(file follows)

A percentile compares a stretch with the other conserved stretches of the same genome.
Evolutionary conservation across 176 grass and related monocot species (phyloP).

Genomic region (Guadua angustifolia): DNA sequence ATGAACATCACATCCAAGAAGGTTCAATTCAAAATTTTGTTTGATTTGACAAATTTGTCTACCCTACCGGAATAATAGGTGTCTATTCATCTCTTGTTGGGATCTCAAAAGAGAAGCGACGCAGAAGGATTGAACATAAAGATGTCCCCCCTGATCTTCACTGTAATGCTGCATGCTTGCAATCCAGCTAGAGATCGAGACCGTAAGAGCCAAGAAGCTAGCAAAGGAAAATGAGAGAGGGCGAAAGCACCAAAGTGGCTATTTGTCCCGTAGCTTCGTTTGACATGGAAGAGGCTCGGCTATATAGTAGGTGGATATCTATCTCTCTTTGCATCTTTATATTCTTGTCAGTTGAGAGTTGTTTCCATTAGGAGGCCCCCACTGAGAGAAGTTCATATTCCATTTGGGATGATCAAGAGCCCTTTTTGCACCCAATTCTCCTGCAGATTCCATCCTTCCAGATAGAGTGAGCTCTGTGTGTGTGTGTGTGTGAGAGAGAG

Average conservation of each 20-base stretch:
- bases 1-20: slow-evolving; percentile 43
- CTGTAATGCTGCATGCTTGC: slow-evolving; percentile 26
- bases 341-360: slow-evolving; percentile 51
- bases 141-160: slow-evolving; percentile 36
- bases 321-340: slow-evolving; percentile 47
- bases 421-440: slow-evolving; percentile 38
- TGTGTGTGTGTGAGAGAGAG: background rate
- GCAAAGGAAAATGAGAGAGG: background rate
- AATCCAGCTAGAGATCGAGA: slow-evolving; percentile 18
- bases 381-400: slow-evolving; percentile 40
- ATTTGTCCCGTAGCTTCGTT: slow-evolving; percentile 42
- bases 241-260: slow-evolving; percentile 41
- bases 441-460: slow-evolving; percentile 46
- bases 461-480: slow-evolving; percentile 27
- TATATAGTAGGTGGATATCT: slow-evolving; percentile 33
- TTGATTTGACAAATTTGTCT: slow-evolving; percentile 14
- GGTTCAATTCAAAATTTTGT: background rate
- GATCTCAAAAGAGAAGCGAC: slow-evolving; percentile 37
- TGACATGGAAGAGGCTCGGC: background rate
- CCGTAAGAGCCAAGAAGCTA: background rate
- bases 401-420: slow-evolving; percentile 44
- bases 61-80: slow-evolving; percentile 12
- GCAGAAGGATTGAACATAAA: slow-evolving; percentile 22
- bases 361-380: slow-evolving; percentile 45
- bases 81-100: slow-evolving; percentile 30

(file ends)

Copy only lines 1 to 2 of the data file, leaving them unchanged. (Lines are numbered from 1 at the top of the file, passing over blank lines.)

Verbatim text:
A percentile compares a stretch with the other conserved stretches of the same genome.
Evolutionary conservation across 176 grass and related monocot species (phyloP).